This update was sent to constituents on 25th July 2019:
With the Parliamentary recess approaching and a new Prime Minister in No.10 I thought this a good opportunity to update you on where we are with Brexit. This is the 32nd update I have provided and if you have recently emailed me on Boris Johnson or Brexit more generally please accept this update as a response. If you have emailed me in the last few days on voting to prevent a no deal, backing People’s Vote, or opposing the new PM, please use this as your response.
I will always vote to prevent a no deal. I am a founding member of the People’s Vote campaign and helped set it up, and I will oppose Boris Johnson at every turn. I have done so in the House of Commons already.
Last week former minister Alistair Burt and my Labour colleague Hilary Benn tabled an amendment to the Northern Ireland (Executive Functions) Bill to prevent any Prime Minister proroguing (suspending) Parliament to ram through a no-deal Brexit.
The amendment essentially built upon an amendment the previous week by Dominic Grieve which required a Minister to update the Commons every two weeks on progress on getting the devolved institutions in Stormont up and running. However, as there was some debate about whether the Government could do this via a written update (in the event of prorogation) the Burt/Benn amendment specifies that if ministers cannot meet the obligation to update the Commons because it is prorogued or adjourned, parliament must meet on the day necessary to comply with the obligation, and for the following five weekdays.
The amendment passed by 315 to 274 with several serving Cabinet Ministers, including the then Chancellor Philip Hammond abstaining.
To reinforce this win in Parliament I have been working with colleagues from different parties to sue for a court guarantee that the Prime Minister cannot close down Parliament in the run up to October 31.
Our group includes MPs from Scottish Labour, the SNP, the Liberal Democrats, Plaid Cymru and a number of independent and Green parliamentarians. It also includes Jolyon Maugham QC of the Good Law Project, which is backing the action.
The action will be brought before the Court of Session – which sits through August – and is for a ‘declarator’ that the Prime Minister cannot lawfully advise the Queen to suspend Parliament. We will use the Wightman precedent – the case that established the UK can revoke Article 50 – and say the Court should state the law in advance of the Queen being asked to suspend Parliament.
The Petitioners will be represented by the same team as brought the successful Wightman action with Elaine Motion of Balfour+Manson instructing a Counsel team headed by Aidan O’Neill QC and assisted by Professor Kenneth Armstrong.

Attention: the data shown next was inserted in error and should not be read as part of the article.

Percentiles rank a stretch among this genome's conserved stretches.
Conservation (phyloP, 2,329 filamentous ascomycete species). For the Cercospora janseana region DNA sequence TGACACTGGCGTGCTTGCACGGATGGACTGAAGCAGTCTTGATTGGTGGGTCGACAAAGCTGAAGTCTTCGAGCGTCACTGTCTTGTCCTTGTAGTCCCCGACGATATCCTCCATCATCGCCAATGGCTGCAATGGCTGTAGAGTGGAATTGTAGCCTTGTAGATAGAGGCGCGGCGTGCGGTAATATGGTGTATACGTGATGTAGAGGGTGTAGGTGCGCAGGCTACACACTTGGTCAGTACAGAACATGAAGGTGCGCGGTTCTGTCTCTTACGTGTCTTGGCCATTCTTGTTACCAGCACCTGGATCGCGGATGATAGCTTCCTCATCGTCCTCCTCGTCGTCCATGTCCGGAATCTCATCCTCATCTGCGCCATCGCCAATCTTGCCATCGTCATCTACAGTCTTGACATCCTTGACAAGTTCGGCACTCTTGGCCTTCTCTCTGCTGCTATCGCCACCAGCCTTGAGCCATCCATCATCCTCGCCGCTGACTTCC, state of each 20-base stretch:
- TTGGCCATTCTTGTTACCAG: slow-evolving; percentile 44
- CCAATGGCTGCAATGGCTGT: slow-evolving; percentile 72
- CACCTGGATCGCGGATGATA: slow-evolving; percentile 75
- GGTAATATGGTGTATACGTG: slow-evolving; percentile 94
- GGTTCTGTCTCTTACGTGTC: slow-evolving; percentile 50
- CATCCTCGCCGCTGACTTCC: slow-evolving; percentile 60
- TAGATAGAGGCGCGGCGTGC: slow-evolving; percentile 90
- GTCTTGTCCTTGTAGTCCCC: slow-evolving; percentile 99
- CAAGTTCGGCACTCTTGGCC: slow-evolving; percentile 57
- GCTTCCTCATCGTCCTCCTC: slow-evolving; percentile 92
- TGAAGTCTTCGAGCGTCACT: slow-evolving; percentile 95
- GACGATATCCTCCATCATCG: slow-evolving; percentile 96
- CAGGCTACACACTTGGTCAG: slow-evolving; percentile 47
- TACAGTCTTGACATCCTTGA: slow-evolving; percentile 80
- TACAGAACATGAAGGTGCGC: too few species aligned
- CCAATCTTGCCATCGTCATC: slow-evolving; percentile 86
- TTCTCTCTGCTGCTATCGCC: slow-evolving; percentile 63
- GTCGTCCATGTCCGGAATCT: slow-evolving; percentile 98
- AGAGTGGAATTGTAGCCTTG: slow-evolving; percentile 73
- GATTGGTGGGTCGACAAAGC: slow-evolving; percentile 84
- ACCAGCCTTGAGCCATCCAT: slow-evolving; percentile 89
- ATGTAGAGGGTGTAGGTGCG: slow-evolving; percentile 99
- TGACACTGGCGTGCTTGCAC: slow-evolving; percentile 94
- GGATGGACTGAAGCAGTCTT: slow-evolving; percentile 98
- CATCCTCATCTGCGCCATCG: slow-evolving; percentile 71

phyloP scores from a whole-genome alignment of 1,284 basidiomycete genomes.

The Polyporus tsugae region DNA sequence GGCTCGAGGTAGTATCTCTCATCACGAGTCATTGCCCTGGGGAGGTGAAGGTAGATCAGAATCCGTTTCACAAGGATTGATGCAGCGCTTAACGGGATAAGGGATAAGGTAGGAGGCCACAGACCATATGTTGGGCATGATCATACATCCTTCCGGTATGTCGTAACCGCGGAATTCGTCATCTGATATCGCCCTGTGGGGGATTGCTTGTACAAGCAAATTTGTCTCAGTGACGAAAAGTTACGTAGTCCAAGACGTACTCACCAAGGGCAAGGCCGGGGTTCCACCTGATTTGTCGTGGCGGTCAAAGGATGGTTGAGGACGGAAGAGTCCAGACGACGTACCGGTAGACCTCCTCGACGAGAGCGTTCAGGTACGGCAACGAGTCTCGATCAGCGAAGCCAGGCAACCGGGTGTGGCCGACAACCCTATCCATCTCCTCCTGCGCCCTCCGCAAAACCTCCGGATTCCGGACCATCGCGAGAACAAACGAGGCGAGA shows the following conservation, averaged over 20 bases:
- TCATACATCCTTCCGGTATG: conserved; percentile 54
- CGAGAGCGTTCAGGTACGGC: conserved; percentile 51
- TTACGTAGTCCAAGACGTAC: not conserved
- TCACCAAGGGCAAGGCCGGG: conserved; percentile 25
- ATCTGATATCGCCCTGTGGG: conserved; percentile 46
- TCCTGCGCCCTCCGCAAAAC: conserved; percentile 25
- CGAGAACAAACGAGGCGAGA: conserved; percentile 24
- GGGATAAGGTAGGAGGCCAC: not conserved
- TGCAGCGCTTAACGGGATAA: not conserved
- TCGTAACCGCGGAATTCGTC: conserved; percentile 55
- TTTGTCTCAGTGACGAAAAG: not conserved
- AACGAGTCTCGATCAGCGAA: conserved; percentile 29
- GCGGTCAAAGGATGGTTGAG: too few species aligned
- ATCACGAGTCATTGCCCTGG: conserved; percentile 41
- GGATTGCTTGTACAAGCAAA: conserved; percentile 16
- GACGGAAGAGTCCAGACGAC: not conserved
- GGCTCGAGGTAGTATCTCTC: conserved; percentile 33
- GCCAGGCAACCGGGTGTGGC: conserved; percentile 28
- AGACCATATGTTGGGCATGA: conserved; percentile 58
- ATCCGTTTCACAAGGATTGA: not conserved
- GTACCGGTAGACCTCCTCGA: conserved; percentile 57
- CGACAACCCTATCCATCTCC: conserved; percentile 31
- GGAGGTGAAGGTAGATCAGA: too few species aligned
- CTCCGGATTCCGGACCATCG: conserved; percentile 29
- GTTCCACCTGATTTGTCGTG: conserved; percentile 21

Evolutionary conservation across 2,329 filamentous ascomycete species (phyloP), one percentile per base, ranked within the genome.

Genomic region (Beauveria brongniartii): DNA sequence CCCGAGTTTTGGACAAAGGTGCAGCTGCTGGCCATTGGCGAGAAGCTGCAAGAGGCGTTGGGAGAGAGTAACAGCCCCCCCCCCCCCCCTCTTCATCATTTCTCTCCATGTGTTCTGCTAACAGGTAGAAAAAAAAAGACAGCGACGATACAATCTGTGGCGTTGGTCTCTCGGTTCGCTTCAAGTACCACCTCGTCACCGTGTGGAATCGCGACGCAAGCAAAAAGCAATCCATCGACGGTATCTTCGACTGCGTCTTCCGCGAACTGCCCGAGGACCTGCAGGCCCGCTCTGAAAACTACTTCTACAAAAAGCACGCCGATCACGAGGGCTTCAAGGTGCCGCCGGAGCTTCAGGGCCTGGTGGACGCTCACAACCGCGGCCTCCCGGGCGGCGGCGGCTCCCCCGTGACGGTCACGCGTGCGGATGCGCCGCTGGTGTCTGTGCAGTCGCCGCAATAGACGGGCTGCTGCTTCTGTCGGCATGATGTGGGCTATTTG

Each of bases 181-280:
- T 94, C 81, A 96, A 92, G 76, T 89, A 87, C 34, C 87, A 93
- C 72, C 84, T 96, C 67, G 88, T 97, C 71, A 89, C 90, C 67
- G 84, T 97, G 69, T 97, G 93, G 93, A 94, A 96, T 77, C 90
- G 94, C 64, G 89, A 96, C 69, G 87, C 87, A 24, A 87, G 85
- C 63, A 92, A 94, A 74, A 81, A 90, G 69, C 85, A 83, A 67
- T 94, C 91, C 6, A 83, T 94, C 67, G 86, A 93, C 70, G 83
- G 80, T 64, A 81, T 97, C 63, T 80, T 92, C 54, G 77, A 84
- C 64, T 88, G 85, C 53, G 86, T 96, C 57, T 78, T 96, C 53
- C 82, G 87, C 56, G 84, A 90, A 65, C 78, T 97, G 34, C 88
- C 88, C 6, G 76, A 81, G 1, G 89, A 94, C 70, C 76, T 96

We hope to have the Court of Session’s decision before Parliament returns from its summer break.
The case will be crowdfunded to cover the costs of the action. You can see the crowdfunder here.
Taking back control surely didn’t mean shutting down Parliament. Boris Johnson’s dangerous and reckless proposal to shut parliament down is undemocratic and simply cannot go unchallenged.
The future of the country is at stake, and working together across parties in the best interests of the people of the entire UK has never been more important.
Brexit Letter to Constituents
This month Daniel Johnson and I sent a letter to some constituents reiterating our long standing support for a public vote with the option to remain in the EU. If you did not receive the letter you can read it here.
The letter also highlights:
- 5% of all jobs in Edinburgh are filled by workers from EU countries.
- The University of Edinburgh received over £40million in EU research funding in 2017/18.
- The international financial services industry provides £5billion in gross value added to Edinburgh’s economy and employs 50,000 people.
We both know it is in Scotland’s and Edinburgh’s interests to work together across nations to solve the pressing issues of the day. You don’t solve problems by creating borders, but by building bridges. That is the view of people in South Edinburgh, clear from two referenda, and it is the view we will fight to represent – Scotland in the UK and the UK in the EU.
Boris Article / Different PM same parliamentary arithmetic
Lastly, I thought I would offer some thoughts on our new Prime Minister and what we can expect in the coming weeks and months.
Boris Johnson is the new Prime Minister, but he inherits Theresa May’s central dilemma that there is no parliamentary majority for a no deal or a rehashed withdrawal deal which drags us out of the Single Market and the Customs Union.
Our efforts to stop the proroguing of Parliament will mean Johnson has to get his Brexit policy through parliament. The only Brexit policy which looks like it could carry a majority in the House of Commons is a confirmatory vote on a withdrawal agreement. I will continue to work with colleagues from all parties to achieve this.
You can read more via my Scotsman article here.
I also wrote for the Edinburgh Evening News today and you can read that article here.
I have also attached a list of statements the new Prime Minister has previously made to expose his hypocrisy on Brexit.
I will, as always, keep you updated but Parliament will go into recess now until 2 September for the summer. We shall see what transpires over that period with the PMs promise to renegotiate with the EU.